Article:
Did you go out last night?
Yeah, I went to dinner and then after that I promised myself I was going to behave a little more and I didn't. I went to the gutter bar. I thought I was going to leave at 1:30 and then I got cornered by Tom Carroll (TBWA Vice Chairman).
You and Scott (Duchon) have been at McCann as creative directors on Xbox for a while now. How has it been moving into leadership roles?
That's interesting, when Scott and I were at Chiat (San Francisco) we did all our own stuff, other than "Improvisation," Scott and I worked together as a senior creative director team. The difference now is that we're managing. Scott and I haven't written a script since "Jumprope."
What's the process like becoming leaders?
Honestly, I think it's an evolutionary process. You don't learn to be a leader, it's based on past experiences, on people who have influenced you and influenced your career. A huge influence on me is Bob Scarpelli. He's the (film and press) jury chair this year and I can't wait to see him. When I was at DDB/Chicago, I learned a lot from him. There's this one quote that I carry around that he always said, and that's "All good ideas find a home." It's so true because a lot of ideas aren't bought, but you hold on to those thoughts and at some point there will be an opportunity. For instance, the song we put on the Gears of War spot, that's a song Scott had always kind of kept with him, and then this spot came out and was a perfect opportunity. So I think leadership is about grabbing the positive experiences we've had in this industry and galvanizing them, and incorporating them into your personal style. It starts from the core. The core of it are talented teams. They're the young people. They're shaping the culture of the industry. They're coming up with the ideas. They're charged with that and it's up to Scott and myself to recognize the good ones and direct them, not impose too much of your will.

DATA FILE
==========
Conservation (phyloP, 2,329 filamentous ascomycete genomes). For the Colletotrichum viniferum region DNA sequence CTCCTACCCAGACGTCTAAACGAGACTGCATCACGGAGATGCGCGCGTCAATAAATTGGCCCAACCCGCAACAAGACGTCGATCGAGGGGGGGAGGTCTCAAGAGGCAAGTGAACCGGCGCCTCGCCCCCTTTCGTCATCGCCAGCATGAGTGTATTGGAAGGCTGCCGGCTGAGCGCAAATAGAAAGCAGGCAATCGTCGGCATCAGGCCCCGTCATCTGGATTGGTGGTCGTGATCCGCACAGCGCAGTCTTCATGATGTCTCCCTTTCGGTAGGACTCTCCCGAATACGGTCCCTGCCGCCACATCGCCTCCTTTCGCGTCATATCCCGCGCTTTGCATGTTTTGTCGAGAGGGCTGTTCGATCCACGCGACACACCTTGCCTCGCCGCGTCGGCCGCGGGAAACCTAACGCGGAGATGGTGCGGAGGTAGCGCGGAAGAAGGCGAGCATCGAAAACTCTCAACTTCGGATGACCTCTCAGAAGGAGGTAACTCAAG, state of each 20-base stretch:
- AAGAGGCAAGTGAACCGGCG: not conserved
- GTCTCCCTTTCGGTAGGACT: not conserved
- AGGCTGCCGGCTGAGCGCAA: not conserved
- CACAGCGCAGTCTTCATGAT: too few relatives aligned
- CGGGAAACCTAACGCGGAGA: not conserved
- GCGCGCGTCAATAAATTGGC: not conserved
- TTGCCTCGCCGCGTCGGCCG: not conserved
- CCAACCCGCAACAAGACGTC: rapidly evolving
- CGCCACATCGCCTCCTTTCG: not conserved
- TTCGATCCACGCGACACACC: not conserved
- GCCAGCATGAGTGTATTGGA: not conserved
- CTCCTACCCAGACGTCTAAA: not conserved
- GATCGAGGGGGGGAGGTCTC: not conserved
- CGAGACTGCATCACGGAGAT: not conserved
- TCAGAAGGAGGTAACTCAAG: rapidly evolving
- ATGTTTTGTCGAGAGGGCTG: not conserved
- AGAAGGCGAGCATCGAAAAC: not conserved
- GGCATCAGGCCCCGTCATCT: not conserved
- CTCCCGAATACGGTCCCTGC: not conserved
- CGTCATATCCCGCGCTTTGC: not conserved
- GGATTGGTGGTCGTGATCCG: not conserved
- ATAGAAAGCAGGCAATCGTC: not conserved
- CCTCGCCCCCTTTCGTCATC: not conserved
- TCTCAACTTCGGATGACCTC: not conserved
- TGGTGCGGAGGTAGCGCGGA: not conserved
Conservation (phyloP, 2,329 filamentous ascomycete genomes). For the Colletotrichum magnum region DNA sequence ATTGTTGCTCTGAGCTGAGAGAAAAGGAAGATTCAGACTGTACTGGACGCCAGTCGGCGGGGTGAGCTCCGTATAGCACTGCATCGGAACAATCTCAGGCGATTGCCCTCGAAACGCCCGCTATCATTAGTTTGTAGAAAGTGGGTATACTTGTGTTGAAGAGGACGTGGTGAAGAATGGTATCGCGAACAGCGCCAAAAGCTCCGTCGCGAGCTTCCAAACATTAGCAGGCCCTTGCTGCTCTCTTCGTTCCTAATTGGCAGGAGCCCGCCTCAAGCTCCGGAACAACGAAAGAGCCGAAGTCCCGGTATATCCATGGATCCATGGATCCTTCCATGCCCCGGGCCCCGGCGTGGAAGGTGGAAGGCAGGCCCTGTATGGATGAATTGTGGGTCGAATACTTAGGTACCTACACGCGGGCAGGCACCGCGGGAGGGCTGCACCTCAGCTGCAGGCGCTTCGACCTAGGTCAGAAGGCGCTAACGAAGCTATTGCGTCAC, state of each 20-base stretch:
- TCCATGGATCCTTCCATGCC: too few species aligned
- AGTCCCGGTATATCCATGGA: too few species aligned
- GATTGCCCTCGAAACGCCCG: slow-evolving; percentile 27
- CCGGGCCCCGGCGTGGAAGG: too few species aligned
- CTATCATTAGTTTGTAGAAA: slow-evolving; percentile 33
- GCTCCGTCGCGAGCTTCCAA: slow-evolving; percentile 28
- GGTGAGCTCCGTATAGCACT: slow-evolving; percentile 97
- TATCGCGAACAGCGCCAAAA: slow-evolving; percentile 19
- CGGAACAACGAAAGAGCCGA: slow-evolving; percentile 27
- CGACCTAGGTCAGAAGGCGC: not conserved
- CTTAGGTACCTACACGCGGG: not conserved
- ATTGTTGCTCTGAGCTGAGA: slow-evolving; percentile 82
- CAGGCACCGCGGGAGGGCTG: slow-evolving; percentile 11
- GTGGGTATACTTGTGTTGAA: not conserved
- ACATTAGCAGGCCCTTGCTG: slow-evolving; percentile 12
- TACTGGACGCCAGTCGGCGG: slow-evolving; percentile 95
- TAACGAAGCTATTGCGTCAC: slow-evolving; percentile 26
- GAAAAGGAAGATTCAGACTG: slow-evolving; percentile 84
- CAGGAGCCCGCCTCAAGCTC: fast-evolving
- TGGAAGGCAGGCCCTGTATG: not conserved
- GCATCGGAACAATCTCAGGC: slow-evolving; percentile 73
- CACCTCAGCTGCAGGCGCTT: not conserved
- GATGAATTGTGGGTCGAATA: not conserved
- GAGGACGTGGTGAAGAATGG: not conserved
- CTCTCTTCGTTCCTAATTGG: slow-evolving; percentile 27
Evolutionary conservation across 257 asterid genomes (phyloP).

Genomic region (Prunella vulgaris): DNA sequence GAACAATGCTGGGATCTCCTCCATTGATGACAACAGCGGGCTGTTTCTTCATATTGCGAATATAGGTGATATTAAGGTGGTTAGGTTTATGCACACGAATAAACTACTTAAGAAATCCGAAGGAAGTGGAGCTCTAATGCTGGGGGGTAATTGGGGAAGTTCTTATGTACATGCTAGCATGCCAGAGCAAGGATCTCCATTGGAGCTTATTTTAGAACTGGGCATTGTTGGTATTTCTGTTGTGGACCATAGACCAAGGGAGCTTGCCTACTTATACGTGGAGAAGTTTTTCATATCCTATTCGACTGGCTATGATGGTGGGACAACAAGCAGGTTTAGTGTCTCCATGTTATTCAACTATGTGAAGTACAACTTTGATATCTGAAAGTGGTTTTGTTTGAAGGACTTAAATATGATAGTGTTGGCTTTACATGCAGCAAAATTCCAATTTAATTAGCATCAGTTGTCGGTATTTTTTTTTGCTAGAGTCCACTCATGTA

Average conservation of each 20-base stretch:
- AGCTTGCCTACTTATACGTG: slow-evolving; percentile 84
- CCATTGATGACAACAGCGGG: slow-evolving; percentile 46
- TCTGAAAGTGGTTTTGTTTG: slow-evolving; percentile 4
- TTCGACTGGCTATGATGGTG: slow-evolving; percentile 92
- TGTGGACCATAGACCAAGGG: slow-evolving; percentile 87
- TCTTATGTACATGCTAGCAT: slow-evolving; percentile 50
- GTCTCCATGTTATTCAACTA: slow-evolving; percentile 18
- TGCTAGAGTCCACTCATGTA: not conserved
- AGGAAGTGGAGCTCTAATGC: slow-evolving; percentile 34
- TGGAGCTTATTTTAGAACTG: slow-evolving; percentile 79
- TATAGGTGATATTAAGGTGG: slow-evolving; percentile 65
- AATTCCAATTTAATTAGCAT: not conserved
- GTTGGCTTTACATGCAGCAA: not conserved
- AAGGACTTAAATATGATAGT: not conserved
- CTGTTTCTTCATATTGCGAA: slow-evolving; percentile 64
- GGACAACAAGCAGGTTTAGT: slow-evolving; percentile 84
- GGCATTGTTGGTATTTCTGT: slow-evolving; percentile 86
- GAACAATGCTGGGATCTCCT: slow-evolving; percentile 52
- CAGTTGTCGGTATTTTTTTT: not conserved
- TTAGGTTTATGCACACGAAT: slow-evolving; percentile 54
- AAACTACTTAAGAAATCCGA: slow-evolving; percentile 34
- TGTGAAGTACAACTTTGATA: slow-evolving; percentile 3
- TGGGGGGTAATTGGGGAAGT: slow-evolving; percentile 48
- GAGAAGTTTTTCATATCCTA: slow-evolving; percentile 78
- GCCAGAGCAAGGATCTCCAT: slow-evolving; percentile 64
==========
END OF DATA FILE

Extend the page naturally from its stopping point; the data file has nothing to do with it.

What do you think will win this year, and what do you think should win?
It's an interesting year. I don't think, like in years past, that there's a definitive winner. Cog, Honda—when that came out, that was the best ad in the world. Grrr, that was an undisputed winner. This year there's a lot of good advertising. There were no gold lions in North America last year. So I think there's been a commitment from agencies to do a lot of good work, to really concentrate on ideas, so I'm interested in seeing who wins film, but I'm probably more interested in seeing who wins Titanium. But to answer your question, I've heard a lot of buzz about "Happiness Factory", and Dove And I think a lot of that is kind of inspired by the publications. But I love "Happiness Factory." It reminds me of classic Coke advertising, classic advertising in general that just wants to do good by the product. I would have to go with "Happiness Factory." But I will tell you this, the spot that I wish would win, would have to be some of the Skittles work, which is hysterical. This is a global competition and I'm not sure that ran globally, but that work to me from Chiat/N.Y. is hysterical.
What about Titanium?
It's interesting. There are some things I feel have a great chance. There's something that tells me that the Burger King Xbox campaign has a legitimate chance. Other than that, the work being done in Buenos Aires, in South America right now is some of the best in the world. I feel like the Titanium Award may go to something I've never seen.
So have you imbibed a lot of rose yet?
Yes, a lot of rose for sure, and I've discovered an energy drink that I don't even know the name of. It's bright red and it kept me up till four o'clock in the morning.